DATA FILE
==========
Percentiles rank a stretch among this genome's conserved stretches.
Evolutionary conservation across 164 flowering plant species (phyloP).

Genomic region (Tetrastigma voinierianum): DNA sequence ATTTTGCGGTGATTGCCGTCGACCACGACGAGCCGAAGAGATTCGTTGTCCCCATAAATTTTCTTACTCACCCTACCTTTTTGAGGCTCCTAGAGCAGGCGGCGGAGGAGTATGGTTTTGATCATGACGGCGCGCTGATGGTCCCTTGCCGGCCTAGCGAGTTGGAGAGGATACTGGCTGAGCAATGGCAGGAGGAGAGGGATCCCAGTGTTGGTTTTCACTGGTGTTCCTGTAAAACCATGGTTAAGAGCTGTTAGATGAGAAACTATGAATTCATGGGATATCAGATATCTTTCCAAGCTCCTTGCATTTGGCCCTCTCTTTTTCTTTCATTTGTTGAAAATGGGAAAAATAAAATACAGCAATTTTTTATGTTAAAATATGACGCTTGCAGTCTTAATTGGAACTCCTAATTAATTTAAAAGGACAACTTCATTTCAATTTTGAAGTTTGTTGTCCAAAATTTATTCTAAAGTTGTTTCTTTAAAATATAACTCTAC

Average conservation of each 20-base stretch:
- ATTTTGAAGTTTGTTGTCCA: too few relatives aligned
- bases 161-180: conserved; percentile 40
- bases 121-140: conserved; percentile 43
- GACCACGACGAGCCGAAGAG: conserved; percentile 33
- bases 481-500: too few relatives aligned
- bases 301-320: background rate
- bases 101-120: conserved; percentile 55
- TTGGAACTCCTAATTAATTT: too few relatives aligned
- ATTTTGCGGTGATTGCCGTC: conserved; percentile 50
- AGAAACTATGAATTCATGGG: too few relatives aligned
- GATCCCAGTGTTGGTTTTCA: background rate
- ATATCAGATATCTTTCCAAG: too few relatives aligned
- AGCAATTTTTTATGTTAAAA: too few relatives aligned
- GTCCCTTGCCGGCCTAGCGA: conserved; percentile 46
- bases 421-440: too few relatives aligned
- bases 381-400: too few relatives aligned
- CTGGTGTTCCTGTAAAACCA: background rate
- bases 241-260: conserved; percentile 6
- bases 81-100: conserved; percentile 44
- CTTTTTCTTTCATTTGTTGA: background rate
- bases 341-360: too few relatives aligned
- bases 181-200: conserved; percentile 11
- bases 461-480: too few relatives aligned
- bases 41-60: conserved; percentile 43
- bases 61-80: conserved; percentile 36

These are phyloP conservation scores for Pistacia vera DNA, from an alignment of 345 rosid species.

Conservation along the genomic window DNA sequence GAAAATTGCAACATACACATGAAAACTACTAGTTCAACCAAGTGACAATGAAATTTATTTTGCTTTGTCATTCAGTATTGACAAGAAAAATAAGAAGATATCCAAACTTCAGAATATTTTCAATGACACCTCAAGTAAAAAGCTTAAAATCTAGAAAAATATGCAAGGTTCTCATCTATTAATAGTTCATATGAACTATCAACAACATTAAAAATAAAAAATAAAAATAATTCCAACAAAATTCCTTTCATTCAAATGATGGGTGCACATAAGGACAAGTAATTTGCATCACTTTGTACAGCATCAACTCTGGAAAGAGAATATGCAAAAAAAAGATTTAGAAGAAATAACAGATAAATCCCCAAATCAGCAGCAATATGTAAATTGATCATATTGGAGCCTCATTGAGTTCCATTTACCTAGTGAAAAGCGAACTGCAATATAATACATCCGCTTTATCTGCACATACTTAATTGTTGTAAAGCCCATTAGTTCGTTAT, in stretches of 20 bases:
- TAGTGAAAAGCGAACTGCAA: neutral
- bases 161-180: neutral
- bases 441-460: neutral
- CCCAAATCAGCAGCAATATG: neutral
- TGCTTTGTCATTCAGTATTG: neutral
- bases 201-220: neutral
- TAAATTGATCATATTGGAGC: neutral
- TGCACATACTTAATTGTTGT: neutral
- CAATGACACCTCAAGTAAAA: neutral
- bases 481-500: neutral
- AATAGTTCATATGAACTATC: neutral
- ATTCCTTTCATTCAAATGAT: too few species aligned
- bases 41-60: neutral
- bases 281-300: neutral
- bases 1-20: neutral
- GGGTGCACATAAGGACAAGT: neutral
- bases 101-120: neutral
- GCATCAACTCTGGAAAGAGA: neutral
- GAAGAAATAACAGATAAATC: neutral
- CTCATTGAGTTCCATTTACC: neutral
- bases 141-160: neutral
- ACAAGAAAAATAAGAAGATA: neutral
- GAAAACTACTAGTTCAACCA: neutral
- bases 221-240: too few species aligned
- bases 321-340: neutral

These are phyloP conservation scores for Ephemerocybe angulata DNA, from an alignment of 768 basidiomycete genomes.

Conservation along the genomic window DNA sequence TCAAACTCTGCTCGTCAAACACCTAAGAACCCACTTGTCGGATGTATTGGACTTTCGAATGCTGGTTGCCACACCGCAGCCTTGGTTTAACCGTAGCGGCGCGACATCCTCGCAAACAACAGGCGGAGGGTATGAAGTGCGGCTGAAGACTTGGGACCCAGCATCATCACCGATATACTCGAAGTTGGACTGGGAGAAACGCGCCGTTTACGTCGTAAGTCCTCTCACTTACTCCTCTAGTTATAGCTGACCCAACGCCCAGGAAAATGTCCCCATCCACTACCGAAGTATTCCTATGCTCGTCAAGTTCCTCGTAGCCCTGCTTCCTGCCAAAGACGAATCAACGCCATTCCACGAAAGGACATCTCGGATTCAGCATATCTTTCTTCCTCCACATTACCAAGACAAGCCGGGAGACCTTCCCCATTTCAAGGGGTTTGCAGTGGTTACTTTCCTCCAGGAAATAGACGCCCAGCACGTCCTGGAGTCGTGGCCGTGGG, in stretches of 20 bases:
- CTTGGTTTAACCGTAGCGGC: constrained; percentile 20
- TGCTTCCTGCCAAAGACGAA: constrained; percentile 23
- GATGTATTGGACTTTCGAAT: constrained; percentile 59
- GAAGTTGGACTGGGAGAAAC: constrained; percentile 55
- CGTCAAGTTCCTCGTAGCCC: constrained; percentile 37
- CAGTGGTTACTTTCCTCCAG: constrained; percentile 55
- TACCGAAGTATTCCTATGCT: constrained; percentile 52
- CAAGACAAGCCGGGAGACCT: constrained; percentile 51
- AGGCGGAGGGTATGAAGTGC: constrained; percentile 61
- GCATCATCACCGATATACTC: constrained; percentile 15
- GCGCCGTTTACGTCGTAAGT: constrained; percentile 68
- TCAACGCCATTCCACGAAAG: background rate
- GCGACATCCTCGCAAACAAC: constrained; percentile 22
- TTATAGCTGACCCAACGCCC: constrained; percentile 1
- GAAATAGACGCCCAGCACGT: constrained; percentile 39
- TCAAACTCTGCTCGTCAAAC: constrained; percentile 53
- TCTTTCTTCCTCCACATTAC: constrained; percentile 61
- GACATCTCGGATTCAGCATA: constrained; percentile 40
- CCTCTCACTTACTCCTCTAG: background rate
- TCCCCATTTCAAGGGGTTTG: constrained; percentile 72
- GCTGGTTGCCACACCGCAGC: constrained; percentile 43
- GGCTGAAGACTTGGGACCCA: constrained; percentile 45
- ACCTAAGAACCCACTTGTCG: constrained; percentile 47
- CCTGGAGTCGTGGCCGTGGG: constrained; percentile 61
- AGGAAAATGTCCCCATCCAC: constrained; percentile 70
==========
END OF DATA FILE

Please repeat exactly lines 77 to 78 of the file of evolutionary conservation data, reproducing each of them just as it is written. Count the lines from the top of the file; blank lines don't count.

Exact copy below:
- CCTCTCACTTACTCCTCTAG: background rate
- TCCCCATTTCAAGGGGTTTG: constrained; percentile 72